Managing Bond Portfolios

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Managing Bond Portfolios Powered By Docstoc
					                     A Primer
Material based on Douglas Hearth and Janis K.
Zaima, Contemporary Investments Security and
Portfolio Analysis, Fourth Edition, Thomson
   Bond market can be volatile.
   To take advantage of anticipated changes in
    interest rates to boost returns.
   To protect the value of the portfolio from
    adverse changes in interest rates.
   Remember that bond prices and interest rates
    are inversely related.
•   The yield curve provides an indication of the
    future levels of interest rates.
    –   (Pure Expectations Theory of the Yield Curve)
•   Keeping all else equal, investors prefer shorter
    term commitments than longer term ones.
    –   (Liquidity Preference Theory of the Yield Curve)
•   We need to remember that investors invest to
    maximize their expected utility.
    –   (Market Segmentation Theory of the Yield Curve)
   Interest rate expectations strategies
   Yield curve strategies
   Yield spread strategies
   Foreign exchange strategies
   Individual bond selection strategies
   If interest rates are expected to fall, then invest
    long-term now
   If interest rates are expected to rise, then invest
    short-term for now such that you can reinvest
    at higher rates in the future
   Click on attached excel file
•   A yield spread measures the difference in
    yields between bonds of different qualities.
•   Yield spreads tend to increase (decrease) when
    interest rates are rising (falling).
•   Yield spreads tend to be at their maximum
    (minimum) when interest rates are historically
    high (low).
•   Pure Yield Pickup Swap – Short 10 year T-Bond
    to buy a 10 year AA-Corporate Bond
•   See attached Excel File for an example
   Consider Country A and Country B.
   Both issues government bonds with 1-year to
    maturity. The YTM on both bonds is 5%.
   The current exchange rate is 1 A$ for 2 B€.
   You forecast that in 1 year the exchange rate
    will be 2 A$ for 3 B€.
   Strategy: Invest in Country B government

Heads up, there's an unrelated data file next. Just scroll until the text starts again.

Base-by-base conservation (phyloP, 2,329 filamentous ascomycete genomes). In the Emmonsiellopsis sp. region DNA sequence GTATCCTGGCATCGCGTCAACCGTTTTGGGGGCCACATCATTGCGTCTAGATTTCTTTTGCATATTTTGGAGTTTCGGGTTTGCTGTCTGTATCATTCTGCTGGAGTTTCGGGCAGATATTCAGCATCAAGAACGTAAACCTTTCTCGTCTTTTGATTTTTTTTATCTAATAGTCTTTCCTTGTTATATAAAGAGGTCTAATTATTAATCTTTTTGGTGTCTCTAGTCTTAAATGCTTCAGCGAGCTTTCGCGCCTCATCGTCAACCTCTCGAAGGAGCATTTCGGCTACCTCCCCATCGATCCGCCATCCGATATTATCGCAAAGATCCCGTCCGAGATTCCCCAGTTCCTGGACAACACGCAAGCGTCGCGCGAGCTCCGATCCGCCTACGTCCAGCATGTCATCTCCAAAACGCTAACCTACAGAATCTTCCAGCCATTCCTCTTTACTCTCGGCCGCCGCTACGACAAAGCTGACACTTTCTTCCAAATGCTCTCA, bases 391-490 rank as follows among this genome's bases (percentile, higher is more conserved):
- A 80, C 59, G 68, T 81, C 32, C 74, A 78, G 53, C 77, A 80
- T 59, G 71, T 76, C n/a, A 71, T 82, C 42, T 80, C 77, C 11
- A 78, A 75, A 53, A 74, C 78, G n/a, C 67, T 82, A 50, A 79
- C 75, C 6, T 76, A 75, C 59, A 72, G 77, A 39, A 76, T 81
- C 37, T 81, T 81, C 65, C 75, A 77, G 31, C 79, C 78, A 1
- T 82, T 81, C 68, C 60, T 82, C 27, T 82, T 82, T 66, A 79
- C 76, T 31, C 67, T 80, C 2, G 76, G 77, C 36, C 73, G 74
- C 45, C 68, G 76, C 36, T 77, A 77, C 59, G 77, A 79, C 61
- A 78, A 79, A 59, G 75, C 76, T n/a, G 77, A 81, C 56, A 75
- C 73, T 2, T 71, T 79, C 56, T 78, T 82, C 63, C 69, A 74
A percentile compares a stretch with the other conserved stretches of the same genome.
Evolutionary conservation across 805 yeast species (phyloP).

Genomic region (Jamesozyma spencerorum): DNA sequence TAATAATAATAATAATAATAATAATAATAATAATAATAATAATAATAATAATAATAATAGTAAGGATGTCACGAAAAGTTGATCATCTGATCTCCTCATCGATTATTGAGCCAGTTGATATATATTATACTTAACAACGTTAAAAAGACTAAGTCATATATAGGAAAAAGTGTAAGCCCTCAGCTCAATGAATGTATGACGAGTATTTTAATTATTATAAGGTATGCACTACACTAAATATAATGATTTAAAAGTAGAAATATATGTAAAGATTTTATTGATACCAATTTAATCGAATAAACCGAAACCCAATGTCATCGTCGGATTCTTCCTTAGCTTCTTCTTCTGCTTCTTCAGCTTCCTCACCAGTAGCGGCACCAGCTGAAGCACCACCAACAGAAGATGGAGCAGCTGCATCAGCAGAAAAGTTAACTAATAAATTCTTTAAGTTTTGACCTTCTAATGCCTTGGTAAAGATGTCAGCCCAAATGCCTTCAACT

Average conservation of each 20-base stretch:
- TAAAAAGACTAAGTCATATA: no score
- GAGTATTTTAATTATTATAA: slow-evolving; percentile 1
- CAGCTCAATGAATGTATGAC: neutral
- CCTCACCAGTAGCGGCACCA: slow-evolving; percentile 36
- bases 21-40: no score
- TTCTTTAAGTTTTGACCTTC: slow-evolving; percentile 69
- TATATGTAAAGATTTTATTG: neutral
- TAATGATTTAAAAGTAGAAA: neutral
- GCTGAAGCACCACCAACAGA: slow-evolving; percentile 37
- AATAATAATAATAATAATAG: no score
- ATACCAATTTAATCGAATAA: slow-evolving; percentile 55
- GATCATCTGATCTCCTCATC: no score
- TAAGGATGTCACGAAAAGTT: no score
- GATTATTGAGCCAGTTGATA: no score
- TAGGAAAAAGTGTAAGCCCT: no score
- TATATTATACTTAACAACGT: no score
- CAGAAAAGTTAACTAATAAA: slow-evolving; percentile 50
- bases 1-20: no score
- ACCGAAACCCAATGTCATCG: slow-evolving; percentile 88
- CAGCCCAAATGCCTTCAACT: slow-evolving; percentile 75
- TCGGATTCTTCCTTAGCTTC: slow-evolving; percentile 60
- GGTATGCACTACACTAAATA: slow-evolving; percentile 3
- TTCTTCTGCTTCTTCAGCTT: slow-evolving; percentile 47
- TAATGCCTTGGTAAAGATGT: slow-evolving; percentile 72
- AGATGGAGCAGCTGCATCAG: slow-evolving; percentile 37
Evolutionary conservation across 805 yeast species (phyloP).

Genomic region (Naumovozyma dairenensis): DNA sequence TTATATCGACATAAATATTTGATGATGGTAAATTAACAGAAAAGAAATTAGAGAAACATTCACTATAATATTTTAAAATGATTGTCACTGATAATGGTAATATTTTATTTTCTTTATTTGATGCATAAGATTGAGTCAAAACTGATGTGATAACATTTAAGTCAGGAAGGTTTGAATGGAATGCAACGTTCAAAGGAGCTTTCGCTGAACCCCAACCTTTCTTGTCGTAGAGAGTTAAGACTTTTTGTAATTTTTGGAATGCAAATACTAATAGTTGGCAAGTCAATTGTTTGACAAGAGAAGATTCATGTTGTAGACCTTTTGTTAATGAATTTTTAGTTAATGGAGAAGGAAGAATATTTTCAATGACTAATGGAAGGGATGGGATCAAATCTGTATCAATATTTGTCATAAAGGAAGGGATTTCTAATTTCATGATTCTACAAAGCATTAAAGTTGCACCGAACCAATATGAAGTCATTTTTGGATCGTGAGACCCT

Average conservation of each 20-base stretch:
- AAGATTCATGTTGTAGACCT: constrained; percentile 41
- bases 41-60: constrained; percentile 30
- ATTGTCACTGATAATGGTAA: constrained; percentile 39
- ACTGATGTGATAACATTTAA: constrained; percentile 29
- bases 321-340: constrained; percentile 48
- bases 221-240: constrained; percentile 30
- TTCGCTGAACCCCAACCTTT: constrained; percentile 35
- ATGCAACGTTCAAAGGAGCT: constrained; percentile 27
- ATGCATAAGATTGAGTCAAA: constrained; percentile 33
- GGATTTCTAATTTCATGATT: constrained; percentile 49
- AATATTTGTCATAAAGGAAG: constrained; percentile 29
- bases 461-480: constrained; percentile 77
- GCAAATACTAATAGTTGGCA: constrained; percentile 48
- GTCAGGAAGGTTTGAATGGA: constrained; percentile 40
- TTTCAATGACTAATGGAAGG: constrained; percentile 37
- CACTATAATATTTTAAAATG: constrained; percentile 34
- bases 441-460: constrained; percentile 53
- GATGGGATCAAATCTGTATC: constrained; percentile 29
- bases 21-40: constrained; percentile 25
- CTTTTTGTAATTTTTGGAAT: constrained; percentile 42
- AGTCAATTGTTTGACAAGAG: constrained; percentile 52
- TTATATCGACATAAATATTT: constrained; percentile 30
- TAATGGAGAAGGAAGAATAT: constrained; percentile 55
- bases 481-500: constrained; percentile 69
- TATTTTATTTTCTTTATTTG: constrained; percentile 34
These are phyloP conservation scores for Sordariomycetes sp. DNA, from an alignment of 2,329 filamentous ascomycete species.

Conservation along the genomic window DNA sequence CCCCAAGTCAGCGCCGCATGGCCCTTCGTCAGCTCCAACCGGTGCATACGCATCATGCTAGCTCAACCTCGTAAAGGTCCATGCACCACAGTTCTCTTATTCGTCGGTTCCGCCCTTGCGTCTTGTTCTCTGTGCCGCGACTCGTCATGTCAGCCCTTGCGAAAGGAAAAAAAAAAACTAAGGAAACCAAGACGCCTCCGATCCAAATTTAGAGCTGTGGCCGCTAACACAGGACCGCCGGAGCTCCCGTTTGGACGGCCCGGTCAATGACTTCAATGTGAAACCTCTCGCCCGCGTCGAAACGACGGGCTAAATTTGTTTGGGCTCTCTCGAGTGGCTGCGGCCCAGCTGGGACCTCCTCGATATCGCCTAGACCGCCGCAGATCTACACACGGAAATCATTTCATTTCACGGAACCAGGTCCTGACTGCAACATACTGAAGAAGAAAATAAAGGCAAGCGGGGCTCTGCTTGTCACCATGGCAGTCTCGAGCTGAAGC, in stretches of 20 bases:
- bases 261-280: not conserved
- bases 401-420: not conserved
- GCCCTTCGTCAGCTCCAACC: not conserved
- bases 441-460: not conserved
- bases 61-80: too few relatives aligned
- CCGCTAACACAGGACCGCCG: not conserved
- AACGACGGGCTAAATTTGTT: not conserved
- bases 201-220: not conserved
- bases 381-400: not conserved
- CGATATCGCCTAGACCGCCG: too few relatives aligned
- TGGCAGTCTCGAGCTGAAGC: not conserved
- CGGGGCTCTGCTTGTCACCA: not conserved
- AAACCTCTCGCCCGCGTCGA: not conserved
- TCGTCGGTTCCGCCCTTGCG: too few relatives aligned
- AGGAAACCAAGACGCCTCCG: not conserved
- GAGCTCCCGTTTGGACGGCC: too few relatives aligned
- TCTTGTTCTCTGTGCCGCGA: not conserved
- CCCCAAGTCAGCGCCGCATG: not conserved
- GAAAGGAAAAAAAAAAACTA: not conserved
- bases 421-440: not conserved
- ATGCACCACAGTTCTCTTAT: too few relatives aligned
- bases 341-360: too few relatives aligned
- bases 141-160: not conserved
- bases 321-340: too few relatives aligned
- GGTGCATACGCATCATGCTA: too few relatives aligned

   If you believe a company’s fortune will
    improve and that its current bond rating is too
    low, then buy the bond now.
   If your expectation is correct, then the bond’s
    price will appreciate.
   Passive bond management strategies fall into
    two broad categories:
       Indexing Strategies – replicate the performance of a
        bond index
       Immunization – reduce the bond portfolio’s risk
        with respect to fluctuations in interest rates
   Indexing reduces transaction costs and
    management expenses compared with actively
    managed portfolios.
   Points to remember:
     An investor who wants to eliminate any exposure to
      credit risk should avoid indexes that include corporate
     An investor that cannot tolerate interest rate risk should
      avoid indexes that are long in long-term bonds only.
     Due to regulatory constraints, some institutional investors
      cannot invest in indexes that include bonds that are rated
      below investment-grade.
   Tracking Error is one way of assessing how
    well an index fund replicates the performance
    of its benchmark index.
   It is the difference between the total return of
    the portfolio and that of the index.
   You would like this error to be as small as
   Immunization is an attempt by a bond investor
    to reduce a portfolio’s exposure to the risks
    associated with changing interest rates.
   Target date immunization – see Excel sheet
   Cash Flow Matching and Multi-period
    Immunization – see Excel Sheet
   Net Worth Immunization – Match the
    durations of assets and liabilities
   Two parties agree to exchange a series of
    interest payments
   A third party, a large bank or investment
    banking firm, usually acts as an intermediary
    between the two parties
   See Excel Sheet for an example

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